On feel.

The pedals though basic and rugged by design are strikingly good at providing you with feedback. The throttle and clutch pedal’s rely solely on the compression force required to compress the spring, The springs CST have selected provide a good balance between the feeling of the resistance of compression, whilst still giving the racer the ability to easily modulate the travel position.

The brake pedal however is a completely different animal & it’s here the CST pedals come into their own.

Firstly so you the reader understands, I need to explain how it works. The brake pedal assembly uses a single point parallel beam type, aluminum load cell. These are more commonly used for price computing scales, bench scales, retail scales, counting scales and balances.

The CST F1′s load cell arrangement features a custom made “bell crank” type of arrangement that transfers the pedal force we apply into a lifting force directly onto the load cell. The resulting “stress” on the load cell alters the voltage output, and thus changes the data output to the PC via by the USB control box.

First thing you notice is how hard the pedal is to push compared to the other two pedals on the unit or for that matter any other set you’ve ever used. On the set as delivered for this test, I could apply my whole body’s weight as hard as I could, pushing off of my race seat back onto the pedal. There was no movement in any direction other than as was intended. Now I weigh a good 100+ kg, (But don’t tell anyone!!) and what I can say is in all honesty, the pressure force I could apply on the pedal was so great that the only deflection I noticed was that of the back of my cockpits race seat wanting to flex away and retreat from the punishment.

I kid you not, the capability to apply that much force onto the pedal is well within it’s design parameters and in fact it’s a requirement when you are racing. It gives me an appreciation for the rig as I know from experience, real race car drivers do no less when braking, so it’s a welcome sight that a sim racing pedal expects you to do the same.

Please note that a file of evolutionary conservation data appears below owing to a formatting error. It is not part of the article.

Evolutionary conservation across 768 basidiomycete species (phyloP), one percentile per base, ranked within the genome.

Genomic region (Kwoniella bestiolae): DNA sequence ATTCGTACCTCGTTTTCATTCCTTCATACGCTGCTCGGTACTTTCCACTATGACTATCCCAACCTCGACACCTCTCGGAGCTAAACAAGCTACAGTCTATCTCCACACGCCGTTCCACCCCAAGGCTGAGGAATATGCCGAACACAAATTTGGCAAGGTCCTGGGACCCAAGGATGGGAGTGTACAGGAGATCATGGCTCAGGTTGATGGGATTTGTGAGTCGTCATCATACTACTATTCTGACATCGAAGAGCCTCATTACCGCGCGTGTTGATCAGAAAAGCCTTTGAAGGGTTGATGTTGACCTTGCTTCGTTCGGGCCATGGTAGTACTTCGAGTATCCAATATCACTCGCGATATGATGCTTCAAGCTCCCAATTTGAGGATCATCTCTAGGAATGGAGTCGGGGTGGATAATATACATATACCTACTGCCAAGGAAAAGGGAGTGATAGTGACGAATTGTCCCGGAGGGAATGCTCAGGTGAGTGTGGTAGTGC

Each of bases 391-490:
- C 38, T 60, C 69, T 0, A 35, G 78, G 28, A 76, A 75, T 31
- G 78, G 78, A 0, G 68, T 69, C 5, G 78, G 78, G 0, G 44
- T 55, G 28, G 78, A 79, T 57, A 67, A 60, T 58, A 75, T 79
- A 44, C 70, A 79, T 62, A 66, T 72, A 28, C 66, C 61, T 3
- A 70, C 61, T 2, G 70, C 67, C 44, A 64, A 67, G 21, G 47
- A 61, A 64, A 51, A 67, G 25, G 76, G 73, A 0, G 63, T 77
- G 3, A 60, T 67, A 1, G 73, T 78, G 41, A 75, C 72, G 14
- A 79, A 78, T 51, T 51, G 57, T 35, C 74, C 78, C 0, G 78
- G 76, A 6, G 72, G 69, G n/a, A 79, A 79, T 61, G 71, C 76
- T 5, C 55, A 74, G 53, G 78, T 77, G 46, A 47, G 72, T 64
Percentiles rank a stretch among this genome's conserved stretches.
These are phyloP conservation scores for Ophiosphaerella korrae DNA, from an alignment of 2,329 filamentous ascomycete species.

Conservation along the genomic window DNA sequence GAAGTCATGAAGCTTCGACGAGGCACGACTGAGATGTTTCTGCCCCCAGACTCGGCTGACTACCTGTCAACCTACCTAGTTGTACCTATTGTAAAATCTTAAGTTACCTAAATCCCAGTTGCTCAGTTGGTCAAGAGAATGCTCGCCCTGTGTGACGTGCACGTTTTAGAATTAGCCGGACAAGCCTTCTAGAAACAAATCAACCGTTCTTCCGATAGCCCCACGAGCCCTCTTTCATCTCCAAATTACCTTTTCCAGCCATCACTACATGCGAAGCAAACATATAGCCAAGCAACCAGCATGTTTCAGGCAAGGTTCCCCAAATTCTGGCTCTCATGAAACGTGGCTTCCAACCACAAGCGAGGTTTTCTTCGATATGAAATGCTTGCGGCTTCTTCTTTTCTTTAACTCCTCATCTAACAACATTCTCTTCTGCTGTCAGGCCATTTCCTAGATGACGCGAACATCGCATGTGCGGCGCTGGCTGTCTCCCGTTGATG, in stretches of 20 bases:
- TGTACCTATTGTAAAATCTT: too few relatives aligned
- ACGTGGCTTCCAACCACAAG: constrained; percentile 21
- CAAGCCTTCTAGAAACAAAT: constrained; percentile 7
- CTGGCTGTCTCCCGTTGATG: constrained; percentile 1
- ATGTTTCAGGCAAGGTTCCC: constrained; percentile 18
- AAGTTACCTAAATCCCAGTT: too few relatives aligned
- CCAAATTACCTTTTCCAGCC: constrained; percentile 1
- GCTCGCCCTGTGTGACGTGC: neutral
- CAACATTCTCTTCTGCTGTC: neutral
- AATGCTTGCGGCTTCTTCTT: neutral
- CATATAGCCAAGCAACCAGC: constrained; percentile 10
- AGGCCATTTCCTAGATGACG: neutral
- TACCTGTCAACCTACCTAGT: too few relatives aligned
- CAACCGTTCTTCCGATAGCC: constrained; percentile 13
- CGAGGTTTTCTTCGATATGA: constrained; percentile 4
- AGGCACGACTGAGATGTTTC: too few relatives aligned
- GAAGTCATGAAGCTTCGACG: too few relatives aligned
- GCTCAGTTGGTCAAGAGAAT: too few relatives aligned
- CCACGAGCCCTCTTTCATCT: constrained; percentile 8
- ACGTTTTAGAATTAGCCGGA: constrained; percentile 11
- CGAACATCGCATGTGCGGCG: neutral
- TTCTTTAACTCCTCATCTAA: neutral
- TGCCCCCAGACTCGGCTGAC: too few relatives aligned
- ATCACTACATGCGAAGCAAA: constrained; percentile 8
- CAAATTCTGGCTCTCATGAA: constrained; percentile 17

During use, the pedal initially starts out with an enticing feel, begging you to really lean into it. After you take up the initial spring load on the smaller/shorter brake spring you then begin to feel the crush effecting on the polyurethane bushing. So…, in effect it’s a two stage compression. Initially you have spring loading, followed by the much more firm crushing of the bushing.

What I found was after a small period of getting my head around this new requirement to deliver pedal force (getting the feeling for the pedals), I began after a few session’s to reduce my lap times. I found myself braking in a completely different way to how I do with my G27 set (unmodified). I found I could run deeper into the brake zone, and get onto the pedal with a huge amount of more aggression. I was really leaning on the brakes in a different way, and whilst doing it, not locking up the wheels. It’s this area where the lap time is found.

I honestly believe for me personally, the CST brake pedal was worth around a second a lap in a single hotlap format, over my usual G27 pedals. Understand everyone will be different, but none the less the difference was clearly measurable for me.

Now let’s reverse the scenario as I digress a little, Once I had to say goodbye to the CST F1’s I reinstalled my G27 set. Did I LOL the first time I pressed the brake pedal!! “OMG babe It’s a toy!” I yelled to my wife. The following night we ran a round of rFactor’s F1 2006 at Sepang with my sim racing league @ www.redlinesimracers.net plug intended.

Immediately my lap times in that particular mod, on that particular track were around 2.5 sec’s slower than the lap times from my previous night’s performance with the CST F1′s. I know for a fact around 1sec of that was all hardware, and the rest of that time loss was all… me…

So, what was going on here? The simple and true answer was that I had completely lost the feel for the car now I was back using the G27 pedals. In changing back, I was just not comfortable. Not at all.